Perhaps, you have asked yourself that exact same question. Perhaps, you have searched and formed your own answers since election day 2016. Or perhaps What Happened, that singularly perpetual omnipresent phrase, has now-and-again bounced like many Hillary Rodham Clinton voters (and non-Clinton voters alike) in-and-out of your mind, from fascinating disbelief of “what might have been.” Regardless, the question naturally haunted Clinton; and her new memoir aptly (and boldly) titled, What Happened, seeks not just to answer such a complex question, but also start a much-needed national conversation about race and gender in our society, especially in politics and America’s civil society.
Knowing this, Clinton does succeed in building a fascinating – and at times sarcastically brutal – look into the past three years of her life. In fact, and this might come as a surprise to some, Clinton succeeds in the rare sought-after feat of writing quite a revolutionary work; likely not in the ways Clinton hoped to be revolutionary (being elected president was, after all, a prime goal of hers), but revolutionary nonetheless. Clinton’s book, however, is not a perfect work – no piece of writing ever is. And yet, like the emeralds Tala Nashawati, a recent Wesleyan graduate, spoke of in a particularly poignant part of the memoir’s ending, it shines through and because of its flaws.
Conceivably, this is part of why What Happened feels like a reclamation process of Clinton’s public identity from the media and Trump’s terming of her as “Crooked Hillary.” And this is important because Clinton, while being one of America’s most important civil servants and policy-thought leaders, was constantly throughout the campaign berated by the media as being inauthentic, flawed, corrupt, and idealess – all while the media copied itself by endlessly repeating coverage of those “damn emails,” as Bernie Sander memorably put it.
Yet it is also important on a personal level. Clinton will never run for office again. No matter how much conservative media likes to claim otherwise, it is not happening. Thus, Clinton has moved beyond her active candidate years, and is now stretching into the persevering of a legacy, for as Bill Clinton points out in the memoir: “… at this point in our lives, we have more yesterdays than tomorrows.” Hence the determination to not just be a figure lost in the haze of the reality TV election, but to become a symbol of progress in American history, and of hope that one day a woman will be elected president.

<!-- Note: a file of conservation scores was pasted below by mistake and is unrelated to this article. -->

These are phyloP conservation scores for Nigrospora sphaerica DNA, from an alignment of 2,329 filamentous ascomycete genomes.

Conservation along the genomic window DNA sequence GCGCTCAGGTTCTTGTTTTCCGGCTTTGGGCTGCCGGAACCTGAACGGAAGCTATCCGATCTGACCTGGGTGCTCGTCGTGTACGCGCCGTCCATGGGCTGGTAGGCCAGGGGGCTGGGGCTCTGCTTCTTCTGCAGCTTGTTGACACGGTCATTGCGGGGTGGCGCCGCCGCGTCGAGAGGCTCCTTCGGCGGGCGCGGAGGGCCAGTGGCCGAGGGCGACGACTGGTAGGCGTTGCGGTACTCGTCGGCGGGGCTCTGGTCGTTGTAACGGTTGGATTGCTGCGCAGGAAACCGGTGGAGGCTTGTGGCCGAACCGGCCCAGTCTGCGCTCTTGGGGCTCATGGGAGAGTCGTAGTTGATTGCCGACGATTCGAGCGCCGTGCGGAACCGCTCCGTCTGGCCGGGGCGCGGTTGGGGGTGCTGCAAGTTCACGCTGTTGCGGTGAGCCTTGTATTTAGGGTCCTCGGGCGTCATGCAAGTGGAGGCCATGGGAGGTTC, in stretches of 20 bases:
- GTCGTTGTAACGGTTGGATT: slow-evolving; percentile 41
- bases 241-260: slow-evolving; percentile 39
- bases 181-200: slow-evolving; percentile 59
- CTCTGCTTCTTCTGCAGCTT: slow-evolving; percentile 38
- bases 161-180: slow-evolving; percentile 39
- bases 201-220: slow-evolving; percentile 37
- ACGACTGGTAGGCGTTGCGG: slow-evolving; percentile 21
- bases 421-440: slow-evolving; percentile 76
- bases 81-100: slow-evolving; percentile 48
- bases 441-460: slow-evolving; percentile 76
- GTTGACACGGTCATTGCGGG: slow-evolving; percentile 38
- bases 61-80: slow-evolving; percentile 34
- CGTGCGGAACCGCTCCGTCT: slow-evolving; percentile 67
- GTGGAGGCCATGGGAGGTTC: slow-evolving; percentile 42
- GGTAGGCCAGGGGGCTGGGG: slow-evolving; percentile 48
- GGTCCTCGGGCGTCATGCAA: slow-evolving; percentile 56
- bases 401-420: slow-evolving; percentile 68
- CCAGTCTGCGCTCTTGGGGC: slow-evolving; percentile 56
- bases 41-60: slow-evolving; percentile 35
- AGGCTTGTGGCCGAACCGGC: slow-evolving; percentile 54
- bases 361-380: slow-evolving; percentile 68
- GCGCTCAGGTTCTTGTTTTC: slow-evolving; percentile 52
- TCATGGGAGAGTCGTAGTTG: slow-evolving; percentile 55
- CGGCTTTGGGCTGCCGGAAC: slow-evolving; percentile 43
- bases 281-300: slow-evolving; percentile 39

However, What Happened is more than Clinton’s determination to solidify the truth of herself in history. It is, and this is where it is revolutionary, a perceptive look by a candidate into American society and the election that it helped form. I cannot think of a time before in American history where this happened. And honestly, I would argue that it should happen more, because every election shows the reality of America society at that point in history. And candidates, both the victorious and also-rans, have a unique perspective into the campaigns that shaped a good-part of their lives. In this vein, election 2016 society, regardless of your ideological preference, helped elect a man who is the most unfit person to hold the presidency, from his lack of policy or military experience to his racist, sexist, anti-Muslim, and anti-disability rhetoric. Whether you supported him or not, America will be remembered for this decision. The ink of history is permanent – and Clinton sees herself as part of that defining process.